At the three previous editions, Parckdesign mainly developed urban furniture in Brussels’ existing parks. This year, the initiative by nature conservation organisation Leefmilieu Brussel is reinvigorating industrial wastelands and abandoned spaces in the densely populated neighbourhoods of Kuregem and Molenbeek into poetic oases. Architecture Workroom Brussels, a think-and-do tank for innovative urban planning, is coordinating the project.
As well as developing a circuit for the public in the often overlooked canal zone, the people behind Parckdesign want to initiate a trend for sustainable projects in cooperation with local associations. That’s why the central information point is the Curo-Hall in Kuregem, where neighbourhood associations plan activities. The German architect Raumlabor transformed its empty courtyard into a meeting point with a pergola and a platform in the trees.
At the rear of the building, a group of artists, architects and a gardener created shared kitchen gardens to encourage meetings between residents. One of them, Raymonde Urso, is enthusiastic: “Here, I’ve finally found a place to plant my herbs and vegetables, as I don’t have a garden of my own. It’s also a nice place to get to know the other communities.”
A highlight is “Source de Friche”, where you reach a natural spring after a walk along a narrow gangway in a former industrial area. Architecture bureau Ooze and Slovenian artist Marjetica Potrč have turned the area into a swamp. Polluted by oil company Shell in the past, the water is now cleansed and filtered through a plant-driven system. But, however purified, it still does not comply with European drinking water regulations. In the words of the installation: The water is “of drinkable quality exclusively for non-humans”.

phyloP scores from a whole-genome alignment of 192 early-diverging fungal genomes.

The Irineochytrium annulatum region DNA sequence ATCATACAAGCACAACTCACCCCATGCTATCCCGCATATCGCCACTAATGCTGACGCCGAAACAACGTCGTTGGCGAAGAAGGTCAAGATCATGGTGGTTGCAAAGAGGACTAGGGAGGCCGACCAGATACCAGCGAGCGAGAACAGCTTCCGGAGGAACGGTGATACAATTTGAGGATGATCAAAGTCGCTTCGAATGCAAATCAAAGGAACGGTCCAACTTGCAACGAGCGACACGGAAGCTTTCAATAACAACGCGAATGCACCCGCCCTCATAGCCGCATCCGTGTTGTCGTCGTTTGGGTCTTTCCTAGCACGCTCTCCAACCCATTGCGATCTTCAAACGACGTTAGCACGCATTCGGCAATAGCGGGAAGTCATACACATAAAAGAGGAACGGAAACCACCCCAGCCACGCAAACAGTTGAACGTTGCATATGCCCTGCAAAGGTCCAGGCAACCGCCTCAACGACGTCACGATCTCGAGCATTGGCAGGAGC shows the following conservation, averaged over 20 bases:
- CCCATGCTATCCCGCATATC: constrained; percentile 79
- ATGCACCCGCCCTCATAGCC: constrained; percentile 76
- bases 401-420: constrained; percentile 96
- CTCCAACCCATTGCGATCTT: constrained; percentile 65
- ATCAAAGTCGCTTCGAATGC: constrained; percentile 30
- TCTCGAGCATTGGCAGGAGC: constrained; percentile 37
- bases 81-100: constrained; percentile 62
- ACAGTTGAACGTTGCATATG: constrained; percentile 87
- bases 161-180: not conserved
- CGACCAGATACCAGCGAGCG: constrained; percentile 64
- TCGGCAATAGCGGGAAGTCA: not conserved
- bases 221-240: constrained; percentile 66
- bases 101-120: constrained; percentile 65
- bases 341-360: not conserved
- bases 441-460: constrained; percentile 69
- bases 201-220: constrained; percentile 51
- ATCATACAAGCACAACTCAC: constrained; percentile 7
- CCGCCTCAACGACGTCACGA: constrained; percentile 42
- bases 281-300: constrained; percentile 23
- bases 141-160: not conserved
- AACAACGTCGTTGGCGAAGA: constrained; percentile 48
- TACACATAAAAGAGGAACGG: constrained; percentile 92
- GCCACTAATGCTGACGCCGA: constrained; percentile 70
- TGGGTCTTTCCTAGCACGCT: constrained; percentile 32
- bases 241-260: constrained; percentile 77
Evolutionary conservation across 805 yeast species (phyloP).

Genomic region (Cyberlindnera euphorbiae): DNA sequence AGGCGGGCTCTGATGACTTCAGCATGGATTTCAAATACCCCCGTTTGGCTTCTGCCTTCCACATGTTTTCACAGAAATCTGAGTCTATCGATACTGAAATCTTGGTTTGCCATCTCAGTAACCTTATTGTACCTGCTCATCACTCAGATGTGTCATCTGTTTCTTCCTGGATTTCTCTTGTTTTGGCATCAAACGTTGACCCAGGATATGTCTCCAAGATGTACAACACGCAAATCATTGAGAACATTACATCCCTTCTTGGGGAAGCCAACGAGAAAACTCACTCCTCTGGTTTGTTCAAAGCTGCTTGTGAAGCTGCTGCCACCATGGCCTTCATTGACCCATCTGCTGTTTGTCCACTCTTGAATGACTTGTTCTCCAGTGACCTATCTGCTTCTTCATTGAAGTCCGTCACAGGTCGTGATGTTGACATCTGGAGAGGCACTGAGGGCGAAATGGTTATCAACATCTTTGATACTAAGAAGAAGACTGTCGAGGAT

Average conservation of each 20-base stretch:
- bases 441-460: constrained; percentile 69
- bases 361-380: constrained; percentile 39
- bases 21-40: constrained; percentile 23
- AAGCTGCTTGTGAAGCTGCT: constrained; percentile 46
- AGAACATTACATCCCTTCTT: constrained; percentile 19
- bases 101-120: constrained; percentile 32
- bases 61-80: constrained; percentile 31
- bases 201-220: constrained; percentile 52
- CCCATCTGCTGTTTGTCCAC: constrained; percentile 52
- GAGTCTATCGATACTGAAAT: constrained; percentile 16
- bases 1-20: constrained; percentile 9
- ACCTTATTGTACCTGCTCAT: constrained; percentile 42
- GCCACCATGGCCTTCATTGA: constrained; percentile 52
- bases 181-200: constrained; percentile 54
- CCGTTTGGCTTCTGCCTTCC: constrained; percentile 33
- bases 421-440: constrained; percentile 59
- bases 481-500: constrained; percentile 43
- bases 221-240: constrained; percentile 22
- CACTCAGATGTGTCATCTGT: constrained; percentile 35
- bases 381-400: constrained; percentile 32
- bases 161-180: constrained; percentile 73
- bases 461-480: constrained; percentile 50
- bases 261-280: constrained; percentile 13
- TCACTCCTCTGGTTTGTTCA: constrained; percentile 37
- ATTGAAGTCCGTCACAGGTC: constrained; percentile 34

Don’t let the fence discourage you: Just find the place where the bars are replaced by elastic cords. These elastic boundaries of the project “Borderline” by artists Stéphanie Buttier and Sophie Larger act as entrance chambers, preparing people to pass from the streets to the secret gardens.
After the adventure in the swamp, take a rest on a bench in the “Open Empty Lot” designed by Spanish artist Lara Almarcegui. She hopes her initiative will open the deserted place to the public. Further on, landscape agencies Studio Basta and Wagon Landscaping have also created a cosy corner, but with an extraordinary view as a bonus. By climbing on tennis umpire chairs in this “Jardin de l’eSKYlier”, you can look above barbed wire to get a unique view of Brussels’ skyline.
At the Garden Bridges of the busy Delacroix staircases, German landscape architects of 100Landschaftsarchitektur invite people to stop in their tracks and discover the origin of the plants in our urban flowerbeds, such as the Indian Strawberry and the Gallant Soldier. An ideal picnic zone is set up in the Driehoeks Park by Cascoland, a network of international artists, architects and designers. Large carts with plants form “mobile gardens”, entrusted to the care of inhabitants and local associations.
A good way to discover the Parckdesign circuit is in the Trash Taxi. During the ride, Brussels residents explain their relationship with public space in filmed interviews. In return, you will be invited to collect waste in baskets on the roof of the car. The taxi starts a tour approximately every hour from 13.00 to 18.00 on Friday, Saturday and Sunday until 14 October. There are also occasional guided tours by bike, organised by Pro Velo, and walking tours by tourism organisation Voir et Dire.